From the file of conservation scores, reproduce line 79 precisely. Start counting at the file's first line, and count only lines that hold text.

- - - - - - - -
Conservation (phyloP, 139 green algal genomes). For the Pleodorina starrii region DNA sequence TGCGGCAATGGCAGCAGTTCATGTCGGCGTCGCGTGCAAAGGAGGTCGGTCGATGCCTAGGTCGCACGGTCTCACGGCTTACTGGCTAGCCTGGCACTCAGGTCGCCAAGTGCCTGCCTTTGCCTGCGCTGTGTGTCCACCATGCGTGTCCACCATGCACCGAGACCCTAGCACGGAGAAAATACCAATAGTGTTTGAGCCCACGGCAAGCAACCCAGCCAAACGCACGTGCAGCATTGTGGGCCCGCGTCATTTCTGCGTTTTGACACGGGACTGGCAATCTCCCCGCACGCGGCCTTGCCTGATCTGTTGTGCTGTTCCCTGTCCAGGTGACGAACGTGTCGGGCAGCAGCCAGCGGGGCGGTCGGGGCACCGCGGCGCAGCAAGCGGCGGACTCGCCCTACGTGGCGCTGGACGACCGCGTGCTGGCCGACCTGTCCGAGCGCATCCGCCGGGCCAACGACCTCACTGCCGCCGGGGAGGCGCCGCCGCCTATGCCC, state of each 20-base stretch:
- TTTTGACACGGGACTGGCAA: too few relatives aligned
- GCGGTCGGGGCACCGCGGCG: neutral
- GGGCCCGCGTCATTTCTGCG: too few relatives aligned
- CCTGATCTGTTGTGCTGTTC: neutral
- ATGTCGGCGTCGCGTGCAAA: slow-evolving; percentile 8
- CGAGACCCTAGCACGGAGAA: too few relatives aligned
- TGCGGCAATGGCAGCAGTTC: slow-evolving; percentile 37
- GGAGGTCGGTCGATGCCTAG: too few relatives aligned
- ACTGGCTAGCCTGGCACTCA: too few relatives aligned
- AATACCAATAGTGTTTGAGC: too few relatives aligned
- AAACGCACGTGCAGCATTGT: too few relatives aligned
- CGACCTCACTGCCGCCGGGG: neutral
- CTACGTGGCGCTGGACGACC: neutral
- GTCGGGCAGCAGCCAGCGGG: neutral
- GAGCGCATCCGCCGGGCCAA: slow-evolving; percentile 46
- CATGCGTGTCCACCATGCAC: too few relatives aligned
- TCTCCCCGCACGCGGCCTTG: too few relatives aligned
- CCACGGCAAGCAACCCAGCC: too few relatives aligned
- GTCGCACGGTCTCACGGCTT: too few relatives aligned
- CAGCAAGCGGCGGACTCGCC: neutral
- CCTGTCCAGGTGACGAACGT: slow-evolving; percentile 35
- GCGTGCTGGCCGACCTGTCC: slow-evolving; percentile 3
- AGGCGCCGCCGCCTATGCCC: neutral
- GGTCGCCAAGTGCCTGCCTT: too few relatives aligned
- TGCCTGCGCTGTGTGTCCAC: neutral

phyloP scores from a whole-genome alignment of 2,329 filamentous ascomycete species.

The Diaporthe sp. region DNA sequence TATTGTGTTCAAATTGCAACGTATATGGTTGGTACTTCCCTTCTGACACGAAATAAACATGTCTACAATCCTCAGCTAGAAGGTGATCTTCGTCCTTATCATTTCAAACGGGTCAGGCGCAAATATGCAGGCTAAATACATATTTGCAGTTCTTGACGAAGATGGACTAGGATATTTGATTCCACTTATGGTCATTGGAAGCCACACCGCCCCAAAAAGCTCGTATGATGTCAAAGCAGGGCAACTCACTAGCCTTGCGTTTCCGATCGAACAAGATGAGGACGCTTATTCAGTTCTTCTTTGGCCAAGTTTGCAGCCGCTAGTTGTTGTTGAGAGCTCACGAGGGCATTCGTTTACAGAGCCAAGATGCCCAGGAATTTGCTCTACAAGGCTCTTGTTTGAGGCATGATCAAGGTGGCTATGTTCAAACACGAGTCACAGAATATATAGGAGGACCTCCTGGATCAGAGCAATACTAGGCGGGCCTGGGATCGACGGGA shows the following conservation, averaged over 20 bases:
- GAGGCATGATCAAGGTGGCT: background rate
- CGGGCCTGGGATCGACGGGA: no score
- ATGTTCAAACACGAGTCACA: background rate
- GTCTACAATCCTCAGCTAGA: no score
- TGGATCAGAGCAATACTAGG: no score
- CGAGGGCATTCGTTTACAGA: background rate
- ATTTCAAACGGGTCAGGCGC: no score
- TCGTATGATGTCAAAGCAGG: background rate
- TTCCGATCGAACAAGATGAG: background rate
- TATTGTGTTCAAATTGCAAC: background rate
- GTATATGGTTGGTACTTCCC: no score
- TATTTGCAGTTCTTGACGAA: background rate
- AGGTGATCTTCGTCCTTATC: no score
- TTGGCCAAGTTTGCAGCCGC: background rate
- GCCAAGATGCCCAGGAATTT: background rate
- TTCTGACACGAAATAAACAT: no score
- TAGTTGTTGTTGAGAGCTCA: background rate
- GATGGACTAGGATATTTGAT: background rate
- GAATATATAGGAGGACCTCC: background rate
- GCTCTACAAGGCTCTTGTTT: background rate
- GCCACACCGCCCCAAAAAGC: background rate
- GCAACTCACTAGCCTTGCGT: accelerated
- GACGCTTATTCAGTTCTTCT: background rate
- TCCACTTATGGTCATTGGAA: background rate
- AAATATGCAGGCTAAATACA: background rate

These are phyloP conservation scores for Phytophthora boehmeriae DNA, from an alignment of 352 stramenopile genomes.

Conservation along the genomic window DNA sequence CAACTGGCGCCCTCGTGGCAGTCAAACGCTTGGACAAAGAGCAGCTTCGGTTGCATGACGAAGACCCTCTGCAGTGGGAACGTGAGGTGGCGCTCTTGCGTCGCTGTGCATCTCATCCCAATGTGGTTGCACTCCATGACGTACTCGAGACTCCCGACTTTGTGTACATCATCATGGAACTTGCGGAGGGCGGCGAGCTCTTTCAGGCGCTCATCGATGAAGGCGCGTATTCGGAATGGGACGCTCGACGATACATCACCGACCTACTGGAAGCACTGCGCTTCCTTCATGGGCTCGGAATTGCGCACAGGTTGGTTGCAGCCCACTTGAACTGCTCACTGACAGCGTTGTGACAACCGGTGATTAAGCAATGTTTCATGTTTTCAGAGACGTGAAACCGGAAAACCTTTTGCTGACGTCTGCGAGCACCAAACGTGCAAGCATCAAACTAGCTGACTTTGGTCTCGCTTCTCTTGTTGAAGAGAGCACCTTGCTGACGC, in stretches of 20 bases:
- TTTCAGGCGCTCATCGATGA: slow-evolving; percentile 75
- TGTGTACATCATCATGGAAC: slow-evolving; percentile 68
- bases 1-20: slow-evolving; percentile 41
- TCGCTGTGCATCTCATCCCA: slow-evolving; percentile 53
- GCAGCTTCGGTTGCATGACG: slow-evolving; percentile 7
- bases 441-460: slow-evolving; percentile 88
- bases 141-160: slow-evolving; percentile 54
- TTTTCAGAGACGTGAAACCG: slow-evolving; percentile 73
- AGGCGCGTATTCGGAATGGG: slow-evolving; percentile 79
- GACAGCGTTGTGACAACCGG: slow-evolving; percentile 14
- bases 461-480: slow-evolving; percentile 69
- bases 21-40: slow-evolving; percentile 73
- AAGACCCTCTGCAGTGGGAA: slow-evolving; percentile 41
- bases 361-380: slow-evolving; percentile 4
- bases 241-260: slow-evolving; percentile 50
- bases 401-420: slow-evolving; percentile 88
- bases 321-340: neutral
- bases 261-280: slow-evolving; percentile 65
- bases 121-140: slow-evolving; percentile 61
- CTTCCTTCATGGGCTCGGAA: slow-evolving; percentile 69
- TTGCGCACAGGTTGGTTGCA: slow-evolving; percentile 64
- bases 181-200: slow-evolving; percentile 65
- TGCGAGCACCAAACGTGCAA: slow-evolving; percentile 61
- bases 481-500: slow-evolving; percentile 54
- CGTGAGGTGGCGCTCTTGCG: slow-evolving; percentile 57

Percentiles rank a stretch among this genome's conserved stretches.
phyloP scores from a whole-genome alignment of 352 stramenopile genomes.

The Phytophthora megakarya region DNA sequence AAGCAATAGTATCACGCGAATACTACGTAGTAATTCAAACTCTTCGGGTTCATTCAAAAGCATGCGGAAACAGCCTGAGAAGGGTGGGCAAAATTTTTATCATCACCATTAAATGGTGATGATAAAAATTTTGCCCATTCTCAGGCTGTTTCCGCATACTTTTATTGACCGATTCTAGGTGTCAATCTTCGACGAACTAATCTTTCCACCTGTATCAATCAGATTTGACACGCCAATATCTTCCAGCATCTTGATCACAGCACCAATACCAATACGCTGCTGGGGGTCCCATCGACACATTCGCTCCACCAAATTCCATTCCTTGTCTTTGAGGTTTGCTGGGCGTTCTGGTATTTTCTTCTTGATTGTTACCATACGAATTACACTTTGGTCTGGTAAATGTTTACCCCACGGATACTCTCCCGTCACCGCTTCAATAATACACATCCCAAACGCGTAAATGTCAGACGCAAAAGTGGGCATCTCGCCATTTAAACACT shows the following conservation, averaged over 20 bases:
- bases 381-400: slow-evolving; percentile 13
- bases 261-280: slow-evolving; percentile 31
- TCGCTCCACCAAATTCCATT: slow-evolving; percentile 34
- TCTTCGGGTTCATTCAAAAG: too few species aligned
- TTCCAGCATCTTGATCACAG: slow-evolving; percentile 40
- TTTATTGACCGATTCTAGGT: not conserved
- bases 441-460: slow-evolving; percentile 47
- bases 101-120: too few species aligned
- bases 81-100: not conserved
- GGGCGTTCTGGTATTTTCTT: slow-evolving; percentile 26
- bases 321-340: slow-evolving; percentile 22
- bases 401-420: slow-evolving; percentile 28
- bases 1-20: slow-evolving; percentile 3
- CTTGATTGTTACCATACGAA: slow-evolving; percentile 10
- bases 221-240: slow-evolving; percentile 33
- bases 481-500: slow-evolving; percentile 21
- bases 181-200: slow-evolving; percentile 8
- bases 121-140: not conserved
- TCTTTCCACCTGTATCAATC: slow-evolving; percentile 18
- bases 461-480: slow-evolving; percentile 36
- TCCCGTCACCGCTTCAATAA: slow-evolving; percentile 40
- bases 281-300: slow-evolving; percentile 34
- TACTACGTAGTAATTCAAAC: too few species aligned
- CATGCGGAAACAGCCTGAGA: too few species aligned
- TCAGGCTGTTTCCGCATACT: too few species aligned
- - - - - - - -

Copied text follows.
- bases 481-500: slow-evolving; percentile 54